Your truth doesn’t have to be my truth.

One of the hardest truths to discover about parenting and marriage is that the other person’s perception of an event doesn’t have to match mine, and each can be valid. For example, it hurts my feelings that my husband always leaves the cabinet above the washing machine open, and I hit my head on it when I’m doing laundry (even though I’ve asked him a million times). It turns out he has been leaving it open because he’s scared our preschooler will lock it shut. Mind blown.

Now, when we see an event differently, we spend less time arguing about which is the “truth” and which is “right” and more time seeing the other person’s perspective.

We got braver.

I realized that I had not been fully expressing my feelings in the marriage. After all, women have long been labeled as “too much” if they have frequent or intense feelings, and I was skirting around that label. But having a third person in the conversation push me to share more helped me get the real-real truth out on multiple topics in a way that made serious progress in our connection with each other.

We’ve become better parents.

Before therapy, we had two separate parenting styles, and though we both thought the other was a good parent, we weren’t a united team. Smolarski shares how this sometimes happens.

“I have worked with parents where Dad, for example, is aware that he gets triggered if the kid yells back at dad. He had a strict dad, and even though he doesn’t want to yell back at his kid, he struggles. The parents are working together to create more of a team approach where they feel supported by each other instead of alone,” she says. “Dad continues to work on his own issues and how they affect his ability to parent in the way he would like. Over time, he has learned to self-regulate and stay more present with his kid’s needs.”

Similarly, we were a more united front with our kids with therapy.

We prioritized the marriage over parenting.

In a society of kids-first, we’d originally determined we wanted our marriage to take priority whenever possible. Yet, little league and conference nights, our own job stressors, and kids’ mental health all pressed into marriage time.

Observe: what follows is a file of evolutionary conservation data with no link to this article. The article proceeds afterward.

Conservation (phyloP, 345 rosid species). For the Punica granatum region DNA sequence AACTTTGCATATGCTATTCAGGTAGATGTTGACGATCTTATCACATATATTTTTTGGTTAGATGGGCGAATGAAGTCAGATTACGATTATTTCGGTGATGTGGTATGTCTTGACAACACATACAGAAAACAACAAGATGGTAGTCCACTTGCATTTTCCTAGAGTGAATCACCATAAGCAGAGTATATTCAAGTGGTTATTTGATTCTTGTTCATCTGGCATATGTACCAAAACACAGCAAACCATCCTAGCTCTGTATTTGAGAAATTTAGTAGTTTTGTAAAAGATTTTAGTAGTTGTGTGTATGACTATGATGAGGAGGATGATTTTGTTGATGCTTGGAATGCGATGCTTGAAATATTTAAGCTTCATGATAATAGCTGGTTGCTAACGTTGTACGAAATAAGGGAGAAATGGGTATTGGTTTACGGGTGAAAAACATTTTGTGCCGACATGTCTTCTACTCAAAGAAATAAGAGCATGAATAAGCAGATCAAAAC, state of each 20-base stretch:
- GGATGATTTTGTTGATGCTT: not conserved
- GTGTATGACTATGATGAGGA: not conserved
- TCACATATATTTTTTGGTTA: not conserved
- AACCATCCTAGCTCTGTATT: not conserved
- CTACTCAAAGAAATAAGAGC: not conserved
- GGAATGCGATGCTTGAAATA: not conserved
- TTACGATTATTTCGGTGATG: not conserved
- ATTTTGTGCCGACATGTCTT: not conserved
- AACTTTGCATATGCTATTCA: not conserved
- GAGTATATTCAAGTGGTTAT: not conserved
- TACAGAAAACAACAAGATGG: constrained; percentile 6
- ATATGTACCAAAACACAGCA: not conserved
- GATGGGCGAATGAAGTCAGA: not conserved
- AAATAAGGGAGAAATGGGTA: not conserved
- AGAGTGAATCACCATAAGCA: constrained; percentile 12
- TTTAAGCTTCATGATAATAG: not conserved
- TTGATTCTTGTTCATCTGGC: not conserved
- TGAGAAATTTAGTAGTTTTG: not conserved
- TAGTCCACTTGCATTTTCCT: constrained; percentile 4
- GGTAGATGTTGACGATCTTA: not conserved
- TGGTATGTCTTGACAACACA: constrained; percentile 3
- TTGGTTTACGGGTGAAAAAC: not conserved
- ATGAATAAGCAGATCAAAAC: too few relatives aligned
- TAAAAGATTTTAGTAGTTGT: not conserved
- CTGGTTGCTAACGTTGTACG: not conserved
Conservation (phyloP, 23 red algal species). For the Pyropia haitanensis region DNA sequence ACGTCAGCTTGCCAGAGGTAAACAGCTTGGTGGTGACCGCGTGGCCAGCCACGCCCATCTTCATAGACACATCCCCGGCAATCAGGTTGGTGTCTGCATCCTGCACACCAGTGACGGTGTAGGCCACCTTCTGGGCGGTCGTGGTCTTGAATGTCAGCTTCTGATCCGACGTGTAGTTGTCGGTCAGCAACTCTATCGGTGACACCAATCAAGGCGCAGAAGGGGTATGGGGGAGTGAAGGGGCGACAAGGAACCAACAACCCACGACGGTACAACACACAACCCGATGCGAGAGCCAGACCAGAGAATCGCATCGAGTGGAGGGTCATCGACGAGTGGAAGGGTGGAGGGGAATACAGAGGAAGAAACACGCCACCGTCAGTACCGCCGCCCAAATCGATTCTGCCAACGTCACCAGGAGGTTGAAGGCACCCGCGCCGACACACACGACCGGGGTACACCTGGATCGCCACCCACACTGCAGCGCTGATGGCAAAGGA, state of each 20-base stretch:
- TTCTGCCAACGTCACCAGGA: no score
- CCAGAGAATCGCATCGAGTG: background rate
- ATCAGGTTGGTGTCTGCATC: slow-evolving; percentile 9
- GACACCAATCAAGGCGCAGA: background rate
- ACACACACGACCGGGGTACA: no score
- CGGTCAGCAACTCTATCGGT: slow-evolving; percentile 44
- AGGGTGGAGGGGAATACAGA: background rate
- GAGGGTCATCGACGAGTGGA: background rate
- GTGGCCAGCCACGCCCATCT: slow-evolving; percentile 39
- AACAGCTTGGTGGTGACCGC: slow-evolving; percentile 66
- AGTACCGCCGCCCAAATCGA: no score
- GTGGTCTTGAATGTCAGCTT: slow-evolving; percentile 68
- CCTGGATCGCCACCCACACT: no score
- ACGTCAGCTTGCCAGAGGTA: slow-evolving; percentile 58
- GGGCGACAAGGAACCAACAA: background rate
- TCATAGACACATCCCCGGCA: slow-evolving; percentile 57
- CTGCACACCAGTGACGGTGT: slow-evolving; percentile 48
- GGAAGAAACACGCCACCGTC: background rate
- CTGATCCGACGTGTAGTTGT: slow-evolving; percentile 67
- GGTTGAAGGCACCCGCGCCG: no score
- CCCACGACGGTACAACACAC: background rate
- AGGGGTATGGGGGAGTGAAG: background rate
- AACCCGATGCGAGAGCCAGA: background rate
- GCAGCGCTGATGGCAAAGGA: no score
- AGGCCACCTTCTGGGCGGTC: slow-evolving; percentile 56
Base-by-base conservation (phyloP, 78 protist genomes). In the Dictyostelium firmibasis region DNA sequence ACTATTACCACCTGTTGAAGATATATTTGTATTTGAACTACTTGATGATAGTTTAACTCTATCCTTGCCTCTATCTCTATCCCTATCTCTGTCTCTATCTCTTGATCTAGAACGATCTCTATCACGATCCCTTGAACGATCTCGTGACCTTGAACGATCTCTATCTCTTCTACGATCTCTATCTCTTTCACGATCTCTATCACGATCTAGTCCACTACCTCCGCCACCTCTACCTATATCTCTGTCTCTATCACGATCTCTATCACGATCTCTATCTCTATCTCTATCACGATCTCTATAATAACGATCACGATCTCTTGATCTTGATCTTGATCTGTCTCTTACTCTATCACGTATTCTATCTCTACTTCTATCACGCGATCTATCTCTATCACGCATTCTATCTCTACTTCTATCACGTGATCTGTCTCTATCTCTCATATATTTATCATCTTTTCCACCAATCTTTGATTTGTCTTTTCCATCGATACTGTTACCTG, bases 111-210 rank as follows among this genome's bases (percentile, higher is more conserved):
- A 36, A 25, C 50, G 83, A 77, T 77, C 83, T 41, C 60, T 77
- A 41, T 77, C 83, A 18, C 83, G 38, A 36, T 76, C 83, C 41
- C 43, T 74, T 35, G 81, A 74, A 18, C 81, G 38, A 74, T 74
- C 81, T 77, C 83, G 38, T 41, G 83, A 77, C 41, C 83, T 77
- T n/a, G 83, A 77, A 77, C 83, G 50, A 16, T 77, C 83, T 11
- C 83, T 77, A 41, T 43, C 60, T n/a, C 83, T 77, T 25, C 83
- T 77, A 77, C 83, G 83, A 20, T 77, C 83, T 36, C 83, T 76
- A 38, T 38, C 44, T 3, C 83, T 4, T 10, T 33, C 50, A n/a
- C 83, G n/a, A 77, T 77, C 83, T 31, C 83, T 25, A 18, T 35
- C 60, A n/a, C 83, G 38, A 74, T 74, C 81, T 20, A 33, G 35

Therapy gave us a committed, paid-for time each week to remember that. After a while, when we weren’t meeting weekly, we still booked that time with each other to have important conversations even without the therapist.

When to Try Therapy and How to Know It’s Working

Smolarski shares some signs that marriage therapy might be beneficial, adding that if both partners aren’t willing to go, it can still be helpful for the one who is. These include:

  • Increased conflicts and/or conflicts that aren’t resolving as quickly
  • Your needs not being met, leading to increased resentment or anger
  • Feeling alone in the relationship or in parenting
  • Losing a sense of self
  • A feeling of drifting apart
  • Fighting in front of your kids about rules and routines, leading to unclear expectations for kids

Smolarski shares that the length of therapy depends on the couple and might range from weekly for six months to years for others. Some couples just need 3-4 sessions, with wide variations. But a good marriage therapist, she emphasizes, is able to stay neutral and help you care for your children’s needs while also caring for the marriage.

For us personally, our commitment to therapy — and recommitment to each other — is the gift our therapist gave us that will last long beyond our sessions with him.

Source link

Leave a Reply

Your email address will not be published. Required fields are marked *

X